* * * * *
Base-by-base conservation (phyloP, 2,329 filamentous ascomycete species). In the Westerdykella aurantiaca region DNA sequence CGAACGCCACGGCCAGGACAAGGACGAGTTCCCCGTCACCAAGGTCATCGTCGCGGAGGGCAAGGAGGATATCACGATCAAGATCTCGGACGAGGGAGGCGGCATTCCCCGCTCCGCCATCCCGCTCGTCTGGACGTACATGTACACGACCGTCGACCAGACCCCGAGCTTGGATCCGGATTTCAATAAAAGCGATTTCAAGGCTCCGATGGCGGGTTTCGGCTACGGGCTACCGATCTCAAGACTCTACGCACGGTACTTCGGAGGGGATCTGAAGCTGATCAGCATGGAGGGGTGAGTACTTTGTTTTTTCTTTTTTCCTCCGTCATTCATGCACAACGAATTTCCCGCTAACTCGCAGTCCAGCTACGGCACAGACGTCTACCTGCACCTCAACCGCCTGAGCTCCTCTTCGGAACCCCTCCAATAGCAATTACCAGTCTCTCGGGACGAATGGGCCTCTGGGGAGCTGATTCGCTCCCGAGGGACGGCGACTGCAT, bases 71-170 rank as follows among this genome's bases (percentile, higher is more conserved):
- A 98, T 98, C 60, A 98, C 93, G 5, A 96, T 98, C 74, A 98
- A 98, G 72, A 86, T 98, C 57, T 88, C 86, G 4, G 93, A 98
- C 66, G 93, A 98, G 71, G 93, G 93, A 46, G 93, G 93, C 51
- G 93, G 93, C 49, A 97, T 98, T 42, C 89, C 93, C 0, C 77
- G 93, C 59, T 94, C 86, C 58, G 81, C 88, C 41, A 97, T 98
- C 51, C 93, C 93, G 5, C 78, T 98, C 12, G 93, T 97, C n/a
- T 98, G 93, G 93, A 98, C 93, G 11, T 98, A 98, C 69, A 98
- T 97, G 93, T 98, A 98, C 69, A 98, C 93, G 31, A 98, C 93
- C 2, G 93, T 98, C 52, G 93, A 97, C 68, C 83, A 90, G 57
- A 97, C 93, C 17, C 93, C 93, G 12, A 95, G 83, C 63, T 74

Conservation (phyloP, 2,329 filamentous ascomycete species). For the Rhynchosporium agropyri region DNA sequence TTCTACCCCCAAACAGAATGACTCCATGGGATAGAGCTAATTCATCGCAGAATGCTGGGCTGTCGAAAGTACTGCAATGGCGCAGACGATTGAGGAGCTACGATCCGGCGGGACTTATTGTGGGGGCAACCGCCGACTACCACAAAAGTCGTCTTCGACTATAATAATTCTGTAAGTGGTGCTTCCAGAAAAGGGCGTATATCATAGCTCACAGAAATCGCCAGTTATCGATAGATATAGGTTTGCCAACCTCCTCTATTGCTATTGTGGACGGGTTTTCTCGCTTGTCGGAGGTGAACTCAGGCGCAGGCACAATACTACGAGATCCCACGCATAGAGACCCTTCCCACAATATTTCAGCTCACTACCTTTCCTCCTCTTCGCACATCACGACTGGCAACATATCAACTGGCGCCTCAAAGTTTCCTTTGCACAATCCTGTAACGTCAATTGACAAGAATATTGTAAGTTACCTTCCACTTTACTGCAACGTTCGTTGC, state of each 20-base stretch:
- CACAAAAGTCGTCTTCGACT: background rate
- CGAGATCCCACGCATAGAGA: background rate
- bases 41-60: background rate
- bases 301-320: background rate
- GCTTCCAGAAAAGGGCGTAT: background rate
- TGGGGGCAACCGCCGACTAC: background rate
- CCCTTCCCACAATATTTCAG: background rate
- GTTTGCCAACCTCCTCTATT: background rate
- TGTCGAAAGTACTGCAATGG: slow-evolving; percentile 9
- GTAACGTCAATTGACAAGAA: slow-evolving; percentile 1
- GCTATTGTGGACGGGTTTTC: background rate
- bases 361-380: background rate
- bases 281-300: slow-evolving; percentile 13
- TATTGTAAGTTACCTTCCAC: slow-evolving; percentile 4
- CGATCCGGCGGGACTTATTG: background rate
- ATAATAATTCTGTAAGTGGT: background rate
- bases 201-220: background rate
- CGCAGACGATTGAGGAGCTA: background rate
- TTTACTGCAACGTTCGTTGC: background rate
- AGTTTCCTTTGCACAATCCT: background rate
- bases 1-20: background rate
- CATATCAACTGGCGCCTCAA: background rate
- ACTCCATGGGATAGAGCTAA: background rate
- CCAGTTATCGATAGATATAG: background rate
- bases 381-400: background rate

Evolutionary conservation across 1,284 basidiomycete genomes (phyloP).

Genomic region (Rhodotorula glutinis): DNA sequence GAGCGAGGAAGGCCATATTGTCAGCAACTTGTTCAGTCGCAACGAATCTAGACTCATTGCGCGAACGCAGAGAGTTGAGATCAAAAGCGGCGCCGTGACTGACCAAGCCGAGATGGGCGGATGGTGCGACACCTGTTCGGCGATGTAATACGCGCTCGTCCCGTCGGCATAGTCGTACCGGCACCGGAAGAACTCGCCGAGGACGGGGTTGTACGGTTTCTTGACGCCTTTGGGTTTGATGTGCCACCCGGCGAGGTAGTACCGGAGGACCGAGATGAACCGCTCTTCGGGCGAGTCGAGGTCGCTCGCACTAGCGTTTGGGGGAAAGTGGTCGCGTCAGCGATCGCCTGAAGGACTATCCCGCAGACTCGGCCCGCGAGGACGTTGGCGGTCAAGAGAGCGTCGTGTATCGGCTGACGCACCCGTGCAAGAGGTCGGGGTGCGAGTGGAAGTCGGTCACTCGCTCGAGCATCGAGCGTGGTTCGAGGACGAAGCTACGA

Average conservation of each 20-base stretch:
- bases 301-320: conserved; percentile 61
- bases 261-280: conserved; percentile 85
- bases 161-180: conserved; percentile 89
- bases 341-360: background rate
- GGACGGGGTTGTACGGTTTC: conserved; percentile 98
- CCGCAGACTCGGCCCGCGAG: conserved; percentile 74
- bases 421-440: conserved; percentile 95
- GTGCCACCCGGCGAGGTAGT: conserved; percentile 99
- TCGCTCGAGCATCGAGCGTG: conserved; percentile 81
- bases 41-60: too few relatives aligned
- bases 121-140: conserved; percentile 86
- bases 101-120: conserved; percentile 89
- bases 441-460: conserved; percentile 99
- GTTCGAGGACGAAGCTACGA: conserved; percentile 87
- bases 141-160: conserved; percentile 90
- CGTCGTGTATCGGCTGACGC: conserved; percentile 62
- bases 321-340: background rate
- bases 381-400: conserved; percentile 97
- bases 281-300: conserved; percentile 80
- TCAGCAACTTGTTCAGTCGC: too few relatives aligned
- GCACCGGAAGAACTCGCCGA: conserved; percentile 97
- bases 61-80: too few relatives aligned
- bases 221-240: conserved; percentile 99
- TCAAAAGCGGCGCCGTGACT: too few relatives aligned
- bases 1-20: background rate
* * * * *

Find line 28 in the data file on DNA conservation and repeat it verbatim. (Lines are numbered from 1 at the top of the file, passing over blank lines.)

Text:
- ATAATAATTCTGTAAGTGGT: background rate